The very excitement which, in early life, absorbs the powers of the mind is found, long after it has passed away, to have acted as a mnemonic ; just as any acute physical pain suffered amidst beautiful scenery often serves to stamp the image of that beauty on the memory with singular vividness and persistence, when the pain itself has become an indifferent and purely intellectual reminiscence. The flogging of boys, as a means of impressing on them the rules of the Latin grammar, has been advocated on the same grounds by psychologists of time past. They were right in attributing an impressive virtue to a flogging, though there seems to be no guarantee that the rules of the Latin grammar are what will be impressed. Wordsworth, who, in his vocation as a poet, made it his business to investigate “the manner in which we associate ideas in a state of excitement,” never ceased to be grateful to his teacher Nature for the discipline that set his own hungers and fears and wild impulses to flog him in his childhood, so that the forms and images of the high, enduring things that stood around him were branded into his mind and heart for ever.

Both in the Prelude and in the Lines written a Few Miles above Tintern Abbey he is careful to

stages, he

distinguish the several stages of his education by Nature, and the several phases of his love for her. During the first of these

says,

Nature was
But secondary to my own pursuits
And animal activities, and all

Their trivial pleasures. These activities and pleasures by degrees lost their charm, yet his love of Nature, for her own sake, at the same time grew deep and intense :

The
props

of
my

affections were removed,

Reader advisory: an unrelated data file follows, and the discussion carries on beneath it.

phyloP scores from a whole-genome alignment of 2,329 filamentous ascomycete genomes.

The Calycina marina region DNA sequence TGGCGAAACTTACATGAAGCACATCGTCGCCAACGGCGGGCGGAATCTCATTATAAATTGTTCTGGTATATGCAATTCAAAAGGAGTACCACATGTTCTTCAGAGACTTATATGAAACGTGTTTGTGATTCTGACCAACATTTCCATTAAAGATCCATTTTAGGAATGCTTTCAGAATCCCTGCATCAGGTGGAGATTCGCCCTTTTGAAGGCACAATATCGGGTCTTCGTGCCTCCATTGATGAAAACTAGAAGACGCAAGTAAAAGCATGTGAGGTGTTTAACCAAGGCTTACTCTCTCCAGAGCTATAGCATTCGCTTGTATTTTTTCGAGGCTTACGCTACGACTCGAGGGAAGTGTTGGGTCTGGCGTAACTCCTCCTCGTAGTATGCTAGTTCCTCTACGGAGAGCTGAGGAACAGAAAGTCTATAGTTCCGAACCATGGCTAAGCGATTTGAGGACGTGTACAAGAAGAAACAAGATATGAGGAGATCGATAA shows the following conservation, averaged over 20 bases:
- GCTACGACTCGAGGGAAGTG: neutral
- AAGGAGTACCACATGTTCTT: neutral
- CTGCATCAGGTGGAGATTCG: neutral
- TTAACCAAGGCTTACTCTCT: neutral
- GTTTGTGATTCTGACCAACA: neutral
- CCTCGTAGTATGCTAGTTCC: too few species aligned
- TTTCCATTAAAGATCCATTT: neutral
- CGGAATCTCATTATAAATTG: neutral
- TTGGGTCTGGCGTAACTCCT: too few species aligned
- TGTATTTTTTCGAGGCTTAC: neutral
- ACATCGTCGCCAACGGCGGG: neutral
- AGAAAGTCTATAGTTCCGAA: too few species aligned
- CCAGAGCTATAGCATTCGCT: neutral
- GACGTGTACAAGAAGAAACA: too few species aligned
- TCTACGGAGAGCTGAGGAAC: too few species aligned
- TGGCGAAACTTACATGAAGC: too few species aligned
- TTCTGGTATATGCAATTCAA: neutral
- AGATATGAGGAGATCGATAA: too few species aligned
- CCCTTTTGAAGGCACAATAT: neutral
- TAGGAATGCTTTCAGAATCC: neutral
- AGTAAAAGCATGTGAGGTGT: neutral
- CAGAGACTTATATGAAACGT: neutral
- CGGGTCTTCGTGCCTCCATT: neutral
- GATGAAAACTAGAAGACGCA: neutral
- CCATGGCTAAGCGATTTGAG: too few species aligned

And yet the building stood, as if sustained
By its own spirit! All that I beheld
Was dear, and hence to finer influxes
The mind lay open to a more exact
And close communion.

This second phase of his love for Nature baffled his own powers of description :

I cannot paint
What then I was. The sounding cataract
Haunted me like a passion : the tall rock,
The mountain, and the deep and gloomy wood,
Their colours and their forms, were then to me
An appetite ; a feeling and a love,
That had no need of a remoter charm,
By thought supplied, or any interest

Unborrowed from the eye. And it lasted, by his own account, until he was more than two and twenty-that is to say, until the fever of political thought and passion drove it out.

It was a

When the crisis was past, the love of Nature returned to him, but shorn of its old despotism; it was subdued to a dominant scheme of thought, and became fellow-inmate in his mind with the love of man, and with a deep sense of the pathos of things.

The roots of Wordsworth's poetic mysticism drew their life from this virgin passion. He falters and apologises whenever he attempts to describe it. Yet some passages in the Prelude give help to those who can piece them out with the memory of their own experiences. despotism of the senses that held sway over him, a life of the senses so strong and full and exclusive that all other emotions save the joy of the eye in seeing, and of the ear in hearing, seemed dull and irrelevant. The mere joy of seeing contained all things in itself, without the tedious glosses supplied by comparison and thought. Like the religious enthusiasts of the East, Wordsworth sought in fixed and passionate contemplation for admission to the heart of things. And this method of intuition, which became habitual to him in the prime of life, took its origin in the self-sufficient vitality of his youthful senses and perceptions :

I roamed from hill to hill, from rock to rock,
Still craving combinations of new forms,
New pleasure, wider empire for the sight,
Proud of her own endowments, and rejoiced
To lay the inner faculties asleep.